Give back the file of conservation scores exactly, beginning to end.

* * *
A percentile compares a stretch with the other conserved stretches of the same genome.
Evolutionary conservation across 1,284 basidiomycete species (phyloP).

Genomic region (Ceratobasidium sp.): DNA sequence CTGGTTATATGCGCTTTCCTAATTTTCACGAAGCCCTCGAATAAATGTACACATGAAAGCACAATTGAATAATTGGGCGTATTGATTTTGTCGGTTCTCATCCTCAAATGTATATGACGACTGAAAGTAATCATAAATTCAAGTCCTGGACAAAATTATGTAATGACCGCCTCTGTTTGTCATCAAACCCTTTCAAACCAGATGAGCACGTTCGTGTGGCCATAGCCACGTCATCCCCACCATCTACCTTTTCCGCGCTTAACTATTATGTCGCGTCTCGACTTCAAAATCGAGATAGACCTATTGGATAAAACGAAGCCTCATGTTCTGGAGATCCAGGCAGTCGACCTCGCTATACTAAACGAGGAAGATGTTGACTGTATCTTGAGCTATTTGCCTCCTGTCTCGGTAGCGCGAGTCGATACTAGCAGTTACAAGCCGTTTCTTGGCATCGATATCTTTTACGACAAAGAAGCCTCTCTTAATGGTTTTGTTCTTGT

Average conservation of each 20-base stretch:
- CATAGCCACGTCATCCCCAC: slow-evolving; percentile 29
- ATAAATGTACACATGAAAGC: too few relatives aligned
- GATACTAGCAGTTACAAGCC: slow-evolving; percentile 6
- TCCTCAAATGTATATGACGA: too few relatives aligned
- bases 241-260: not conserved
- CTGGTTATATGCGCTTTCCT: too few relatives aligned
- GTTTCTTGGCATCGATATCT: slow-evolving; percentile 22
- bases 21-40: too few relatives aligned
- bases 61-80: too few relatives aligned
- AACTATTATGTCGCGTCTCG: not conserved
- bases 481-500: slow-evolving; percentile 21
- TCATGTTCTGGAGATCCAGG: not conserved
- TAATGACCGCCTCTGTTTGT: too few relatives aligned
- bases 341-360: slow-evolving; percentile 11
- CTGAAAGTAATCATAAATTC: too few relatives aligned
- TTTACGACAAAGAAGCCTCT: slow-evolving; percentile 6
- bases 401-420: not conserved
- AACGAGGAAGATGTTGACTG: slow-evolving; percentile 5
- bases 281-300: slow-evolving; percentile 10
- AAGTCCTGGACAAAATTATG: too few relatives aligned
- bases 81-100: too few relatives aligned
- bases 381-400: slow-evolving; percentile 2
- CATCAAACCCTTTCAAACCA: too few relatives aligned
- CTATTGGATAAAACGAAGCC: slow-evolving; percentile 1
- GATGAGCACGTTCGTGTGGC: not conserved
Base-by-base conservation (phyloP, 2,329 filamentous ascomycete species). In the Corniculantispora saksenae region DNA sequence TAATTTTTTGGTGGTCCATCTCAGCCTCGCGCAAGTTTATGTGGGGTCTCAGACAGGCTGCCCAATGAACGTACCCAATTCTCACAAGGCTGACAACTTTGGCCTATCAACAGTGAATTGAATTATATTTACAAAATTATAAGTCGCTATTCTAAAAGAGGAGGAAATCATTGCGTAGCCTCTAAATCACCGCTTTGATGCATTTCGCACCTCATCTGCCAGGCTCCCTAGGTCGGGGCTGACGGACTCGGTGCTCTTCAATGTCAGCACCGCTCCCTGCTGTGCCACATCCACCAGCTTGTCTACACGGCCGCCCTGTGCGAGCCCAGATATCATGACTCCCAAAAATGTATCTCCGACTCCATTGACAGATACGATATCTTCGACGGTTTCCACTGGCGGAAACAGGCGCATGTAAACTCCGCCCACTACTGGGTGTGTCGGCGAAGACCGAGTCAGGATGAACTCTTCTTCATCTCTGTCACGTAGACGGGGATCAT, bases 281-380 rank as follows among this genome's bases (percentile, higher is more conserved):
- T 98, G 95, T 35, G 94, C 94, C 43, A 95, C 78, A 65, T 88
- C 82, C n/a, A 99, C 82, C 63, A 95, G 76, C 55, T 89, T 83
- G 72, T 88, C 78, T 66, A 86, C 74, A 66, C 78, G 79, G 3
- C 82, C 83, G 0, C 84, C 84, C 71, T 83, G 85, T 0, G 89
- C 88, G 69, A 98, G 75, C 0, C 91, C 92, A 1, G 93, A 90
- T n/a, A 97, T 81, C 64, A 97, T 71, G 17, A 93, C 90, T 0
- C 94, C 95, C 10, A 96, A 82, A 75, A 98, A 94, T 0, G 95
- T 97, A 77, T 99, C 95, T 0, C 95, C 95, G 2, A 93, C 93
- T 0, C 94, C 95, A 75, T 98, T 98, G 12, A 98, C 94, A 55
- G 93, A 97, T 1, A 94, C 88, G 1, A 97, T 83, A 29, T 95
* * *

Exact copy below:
A percentile compares a stretch with the other conserved stretches of the same genome.
Evolutionary conservation across 1,284 basidiomycete species (phyloP).

Genomic region (Ceratobasidium sp.): DNA sequence CTGGTTATATGCGCTTTCCTAATTTTCACGAAGCCCTCGAATAAATGTACACATGAAAGCACAATTGAATAATTGGGCGTATTGATTTTGTCGGTTCTCATCCTCAAATGTATATGACGACTGAAAGTAATCATAAATTCAAGTCCTGGACAAAATTATGTAATGACCGCCTCTGTTTGTCATCAAACCCTTTCAAACCAGATGAGCACGTTCGTGTGGCCATAGCCACGTCATCCCCACCATCTACCTTTTCCGCGCTTAACTATTATGTCGCGTCTCGACTTCAAAATCGAGATAGACCTATTGGATAAAACGAAGCCTCATGTTCTGGAGATCCAGGCAGTCGACCTCGCTATACTAAACGAGGAAGATGTTGACTGTATCTTGAGCTATTTGCCTCCTGTCTCGGTAGCGCGAGTCGATACTAGCAGTTACAAGCCGTTTCTTGGCATCGATATCTTTTACGACAAAGAAGCCTCTCTTAATGGTTTTGTTCTTGT

Average conservation of each 20-base stretch:
- CATAGCCACGTCATCCCCAC: slow-evolving; percentile 29
- ATAAATGTACACATGAAAGC: too few relatives aligned
- GATACTAGCAGTTACAAGCC: slow-evolving; percentile 6
- TCCTCAAATGTATATGACGA: too few relatives aligned
- bases 241-260: not conserved
- CTGGTTATATGCGCTTTCCT: too few relatives aligned
- GTTTCTTGGCATCGATATCT: slow-evolving; percentile 22
- bases 21-40: too few relatives aligned
- bases 61-80: too few relatives aligned
- AACTATTATGTCGCGTCTCG: not conserved
- bases 481-500: slow-evolving; percentile 21
- TCATGTTCTGGAGATCCAGG: not conserved
- TAATGACCGCCTCTGTTTGT: too few relatives aligned
- bases 341-360: slow-evolving; percentile 11
- CTGAAAGTAATCATAAATTC: too few relatives aligned
- TTTACGACAAAGAAGCCTCT: slow-evolving; percentile 6
- bases 401-420: not conserved
- AACGAGGAAGATGTTGACTG: slow-evolving; percentile 5
- bases 281-300: slow-evolving; percentile 10
- AAGTCCTGGACAAAATTATG: too few relatives aligned
- bases 81-100: too few relatives aligned
- bases 381-400: slow-evolving; percentile 2
- CATCAAACCCTTTCAAACCA: too few relatives aligned
- CTATTGGATAAAACGAAGCC: slow-evolving; percentile 1
- GATGAGCACGTTCGTGTGGC: not conserved
Base-by-base conservation (phyloP, 2,329 filamentous ascomycete species). In the Corniculantispora saksenae region DNA sequence TAATTTTTTGGTGGTCCATCTCAGCCTCGCGCAAGTTTATGTGGGGTCTCAGACAGGCTGCCCAATGAACGTACCCAATTCTCACAAGGCTGACAACTTTGGCCTATCAACAGTGAATTGAATTATATTTACAAAATTATAAGTCGCTATTCTAAAAGAGGAGGAAATCATTGCGTAGCCTCTAAATCACCGCTTTGATGCATTTCGCACCTCATCTGCCAGGCTCCCTAGGTCGGGGCTGACGGACTCGGTGCTCTTCAATGTCAGCACCGCTCCCTGCTGTGCCACATCCACCAGCTTGTCTACACGGCCGCCCTGTGCGAGCCCAGATATCATGACTCCCAAAAATGTATCTCCGACTCCATTGACAGATACGATATCTTCGACGGTTTCCACTGGCGGAAACAGGCGCATGTAAACTCCGCCCACTACTGGGTGTGTCGGCGAAGACCGAGTCAGGATGAACTCTTCTTCATCTCTGTCACGTAGACGGGGATCAT, bases 281-380 rank as follows among this genome's bases (percentile, higher is more conserved):
- T 98, G 95, T 35, G 94, C 94, C 43, A 95, C 78, A 65, T 88
- C 82, C n/a, A 99, C 82, C 63, A 95, G 76, C 55, T 89, T 83
- G 72, T 88, C 78, T 66, A 86, C 74, A 66, C 78, G 79, G 3
- C 82, C 83, G 0, C 84, C 84, C 71, T 83, G 85, T 0, G 89
- C 88, G 69, A 98, G 75, C 0, C 91, C 92, A 1, G 93, A 90
- T n/a, A 97, T 81, C 64, A 97, T 71, G 17, A 93, C 90, T 0
- C 94, C 95, C 10, A 96, A 82, A 75, A 98, A 94, T 0, G 95
- T 97, A 77, T 99, C 95, T 0, C 95, C 95, G 2, A 93, C 93
- T 0, C 94, C 95, A 75, T 98, T 98, G 12, A 98, C 94, A 55
- G 93, A 97, T 1, A 94, C 88, G 1, A 97, T 83, A 29, T 95